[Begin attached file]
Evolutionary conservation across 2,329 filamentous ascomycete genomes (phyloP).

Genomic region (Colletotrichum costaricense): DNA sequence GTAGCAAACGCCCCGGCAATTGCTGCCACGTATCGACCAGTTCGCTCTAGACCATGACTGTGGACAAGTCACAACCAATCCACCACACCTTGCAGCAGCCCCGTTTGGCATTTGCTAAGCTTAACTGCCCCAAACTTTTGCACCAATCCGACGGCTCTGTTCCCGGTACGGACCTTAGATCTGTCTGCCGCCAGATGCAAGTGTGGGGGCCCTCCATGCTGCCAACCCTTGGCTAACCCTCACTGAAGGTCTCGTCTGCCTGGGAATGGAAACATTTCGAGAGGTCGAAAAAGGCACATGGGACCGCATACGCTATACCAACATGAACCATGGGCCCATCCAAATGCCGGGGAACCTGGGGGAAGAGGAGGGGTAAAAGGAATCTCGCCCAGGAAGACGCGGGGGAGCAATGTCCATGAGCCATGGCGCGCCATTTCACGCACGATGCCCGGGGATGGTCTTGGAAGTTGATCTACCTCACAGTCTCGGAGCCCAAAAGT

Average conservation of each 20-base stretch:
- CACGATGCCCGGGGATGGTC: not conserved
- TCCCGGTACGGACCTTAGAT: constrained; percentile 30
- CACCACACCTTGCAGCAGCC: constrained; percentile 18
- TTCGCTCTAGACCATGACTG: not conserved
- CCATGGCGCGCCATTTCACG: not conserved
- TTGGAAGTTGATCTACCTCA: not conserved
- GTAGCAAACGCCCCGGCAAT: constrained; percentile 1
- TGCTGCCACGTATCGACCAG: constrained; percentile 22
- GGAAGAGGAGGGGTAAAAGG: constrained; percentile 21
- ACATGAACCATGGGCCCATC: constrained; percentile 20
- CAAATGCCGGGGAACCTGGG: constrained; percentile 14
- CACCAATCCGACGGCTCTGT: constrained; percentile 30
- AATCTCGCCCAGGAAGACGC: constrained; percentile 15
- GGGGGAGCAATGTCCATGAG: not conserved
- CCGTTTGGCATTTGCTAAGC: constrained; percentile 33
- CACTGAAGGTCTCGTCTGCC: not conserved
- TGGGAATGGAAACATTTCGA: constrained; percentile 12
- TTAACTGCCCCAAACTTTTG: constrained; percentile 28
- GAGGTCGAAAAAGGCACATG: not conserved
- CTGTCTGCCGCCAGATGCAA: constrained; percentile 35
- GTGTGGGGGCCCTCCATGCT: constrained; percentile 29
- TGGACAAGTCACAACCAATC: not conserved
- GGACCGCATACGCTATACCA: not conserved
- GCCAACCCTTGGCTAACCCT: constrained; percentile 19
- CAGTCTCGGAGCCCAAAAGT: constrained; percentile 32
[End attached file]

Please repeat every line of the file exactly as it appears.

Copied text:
Evolutionary conservation across 2,329 filamentous ascomycete genomes (phyloP).

Genomic region (Colletotrichum costaricense): DNA sequence GTAGCAAACGCCCCGGCAATTGCTGCCACGTATCGACCAGTTCGCTCTAGACCATGACTGTGGACAAGTCACAACCAATCCACCACACCTTGCAGCAGCCCCGTTTGGCATTTGCTAAGCTTAACTGCCCCAAACTTTTGCACCAATCCGACGGCTCTGTTCCCGGTACGGACCTTAGATCTGTCTGCCGCCAGATGCAAGTGTGGGGGCCCTCCATGCTGCCAACCCTTGGCTAACCCTCACTGAAGGTCTCGTCTGCCTGGGAATGGAAACATTTCGAGAGGTCGAAAAAGGCACATGGGACCGCATACGCTATACCAACATGAACCATGGGCCCATCCAAATGCCGGGGAACCTGGGGGAAGAGGAGGGGTAAAAGGAATCTCGCCCAGGAAGACGCGGGGGAGCAATGTCCATGAGCCATGGCGCGCCATTTCACGCACGATGCCCGGGGATGGTCTTGGAAGTTGATCTACCTCACAGTCTCGGAGCCCAAAAGT

Average conservation of each 20-base stretch:
- CACGATGCCCGGGGATGGTC: not conserved
- TCCCGGTACGGACCTTAGAT: constrained; percentile 30
- CACCACACCTTGCAGCAGCC: constrained; percentile 18
- TTCGCTCTAGACCATGACTG: not conserved
- CCATGGCGCGCCATTTCACG: not conserved
- TTGGAAGTTGATCTACCTCA: not conserved
- GTAGCAAACGCCCCGGCAAT: constrained; percentile 1
- TGCTGCCACGTATCGACCAG: constrained; percentile 22
- GGAAGAGGAGGGGTAAAAGG: constrained; percentile 21
- ACATGAACCATGGGCCCATC: constrained; percentile 20
- CAAATGCCGGGGAACCTGGG: constrained; percentile 14
- CACCAATCCGACGGCTCTGT: constrained; percentile 30
- AATCTCGCCCAGGAAGACGC: constrained; percentile 15
- GGGGGAGCAATGTCCATGAG: not conserved
- CCGTTTGGCATTTGCTAAGC: constrained; percentile 33
- CACTGAAGGTCTCGTCTGCC: not conserved
- TGGGAATGGAAACATTTCGA: constrained; percentile 12
- TTAACTGCCCCAAACTTTTG: constrained; percentile 28
- GAGGTCGAAAAAGGCACATG: not conserved
- CTGTCTGCCGCCAGATGCAA: constrained; percentile 35
- GTGTGGGGGCCCTCCATGCT: constrained; percentile 29
- TGGACAAGTCACAACCAATC: not conserved
- GGACCGCATACGCTATACCA: not conserved
- GCCAACCCTTGGCTAACCCT: constrained; percentile 19
- CAGTCTCGGAGCCCAAAAGT: constrained; percentile 32